Yesterday on stackoverflow I stumpled upon a really interesting question:

I have a file that I’m reading with PHP. I want to look for some lines that start with some white space and then some key words I’m looking for (for example, „project_name:“) and then change other parts of that line.

Currently, the way I handle this is to read the entire file into a string variable, manipulate that string and then write the whole thing back to the file, fully replacing the entire file (via fopen( filepath, „wb“ ) and fwrite()), but this feels inefficient. Is there a better way?

Unfortunately the stackoverflow community thinks this is off-topic on their site and is about to close that question. However, I think it is really interesting and to avoid it will be deleted I will post my answer here as well.

Original Answer:

The only thing that comes in mind, is to read the file in chunks which fit the file systems block size and write the content or modified content back to a temporary file. After finish processing you use rename() to overwrite the original file.

This would reduce the memory peak and should be significantly faster if the file is really large.

Note: On a linux system you can get the file system block size using:

sudo dumpe2fs /dev/yourdev | grep 'Block size'

I got 4096

Here comes the function:

function freplace($search, $replace, $filename, $buffersize = 4096) {

    $fd1 = fopen($filename, 'r');
    if(!is_resource($fd1)) {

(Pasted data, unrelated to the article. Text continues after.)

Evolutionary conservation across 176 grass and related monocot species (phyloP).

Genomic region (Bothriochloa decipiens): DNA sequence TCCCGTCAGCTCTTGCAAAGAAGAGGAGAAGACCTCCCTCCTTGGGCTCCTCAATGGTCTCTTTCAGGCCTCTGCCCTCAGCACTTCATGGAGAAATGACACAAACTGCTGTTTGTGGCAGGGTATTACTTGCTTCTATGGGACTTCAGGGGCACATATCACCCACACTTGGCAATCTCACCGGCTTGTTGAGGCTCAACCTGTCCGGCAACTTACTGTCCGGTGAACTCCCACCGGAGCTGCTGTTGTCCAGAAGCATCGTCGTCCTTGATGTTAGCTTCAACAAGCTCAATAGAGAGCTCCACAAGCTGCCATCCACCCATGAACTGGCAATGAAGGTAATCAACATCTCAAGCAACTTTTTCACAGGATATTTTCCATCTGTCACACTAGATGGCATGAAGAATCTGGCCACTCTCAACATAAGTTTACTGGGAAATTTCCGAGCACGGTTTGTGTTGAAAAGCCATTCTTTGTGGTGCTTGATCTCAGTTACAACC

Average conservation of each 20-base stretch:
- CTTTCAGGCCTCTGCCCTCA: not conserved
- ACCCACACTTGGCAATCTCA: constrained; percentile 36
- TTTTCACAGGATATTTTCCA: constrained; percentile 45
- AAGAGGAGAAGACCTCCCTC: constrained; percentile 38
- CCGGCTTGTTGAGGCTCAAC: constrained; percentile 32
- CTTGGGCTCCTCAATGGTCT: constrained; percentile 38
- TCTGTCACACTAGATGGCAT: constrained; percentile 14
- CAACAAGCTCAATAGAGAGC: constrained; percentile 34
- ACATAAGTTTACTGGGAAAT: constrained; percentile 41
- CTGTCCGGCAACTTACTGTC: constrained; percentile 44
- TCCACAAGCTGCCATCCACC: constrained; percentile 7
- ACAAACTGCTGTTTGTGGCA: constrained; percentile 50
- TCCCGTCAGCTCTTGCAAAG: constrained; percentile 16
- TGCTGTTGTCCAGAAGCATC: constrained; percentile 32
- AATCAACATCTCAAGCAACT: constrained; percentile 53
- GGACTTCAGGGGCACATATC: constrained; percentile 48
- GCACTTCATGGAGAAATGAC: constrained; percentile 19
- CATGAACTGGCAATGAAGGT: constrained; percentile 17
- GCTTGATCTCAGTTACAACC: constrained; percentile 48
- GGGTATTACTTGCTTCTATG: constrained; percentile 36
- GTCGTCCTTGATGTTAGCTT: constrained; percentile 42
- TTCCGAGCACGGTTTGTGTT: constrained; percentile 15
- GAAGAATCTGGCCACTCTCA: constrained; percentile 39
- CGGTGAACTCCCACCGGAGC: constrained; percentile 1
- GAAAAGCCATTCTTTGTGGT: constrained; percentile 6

die('error opening file');

    // the tempfile can be anywhere but on the same partition as the original
    $tmpfile = tempnam('.', uniqid());
    $fd2 = fopen($tmpfile, 'w+');

    // we store len(search) -1 chars from the end of the buffer on each loop
    // this is the maximum chars of the search string that can be on the 
    // border between two buffers
    $tmp = ''; 
    while(!feof($fd1)) {
        $buffer = fread($fd1, $buffersize);
        // prepend the rest from last one
        $buffer = $tmp . $buffer;
        // replace
        $buffer = str_replace($search, $replace, $buffer);
        // store len(search) - 1 chars from the end of the buffer
        $tmp = substr($buffer, -1 * (strlen($search)) + 1); 
        // write processed buffer (minus rest)
        fwrite($fd2, $buffer, strlen($buffer) - strlen($tmp));

    if(!empty($tmp)) {
        fwrite($fd2, $tmp);

    rename($tmpfile, $filename);

Call it like this:

freplace('foo', 'bar', 'test.txt');

Update: After finishing my function I had time to benchmark it. I’ve used a 1GB large file for testing but the results where unsatisfying 😐

Yes, the memory peak allocation is significantly smaller:

  • standard solution: 1,86 GB
  • custom solution: 653 KB (4096 bytes buffersize)

But compared to the following solution there is just a slight performance boost:

ini_set('memory_limit', -1);

    str_replace('the', 'teh', file_get_contents('test.txt'))

the script above tooks ~16 seconds, the custom solution took ~13 seconds.

Resume: The custome solution is slight faster on large files and consumes much less memory(!!!).

Also if you want to run this in a web server environment the custom solution is better as many concurrent scripts would likely consume the whole available memory of the system.

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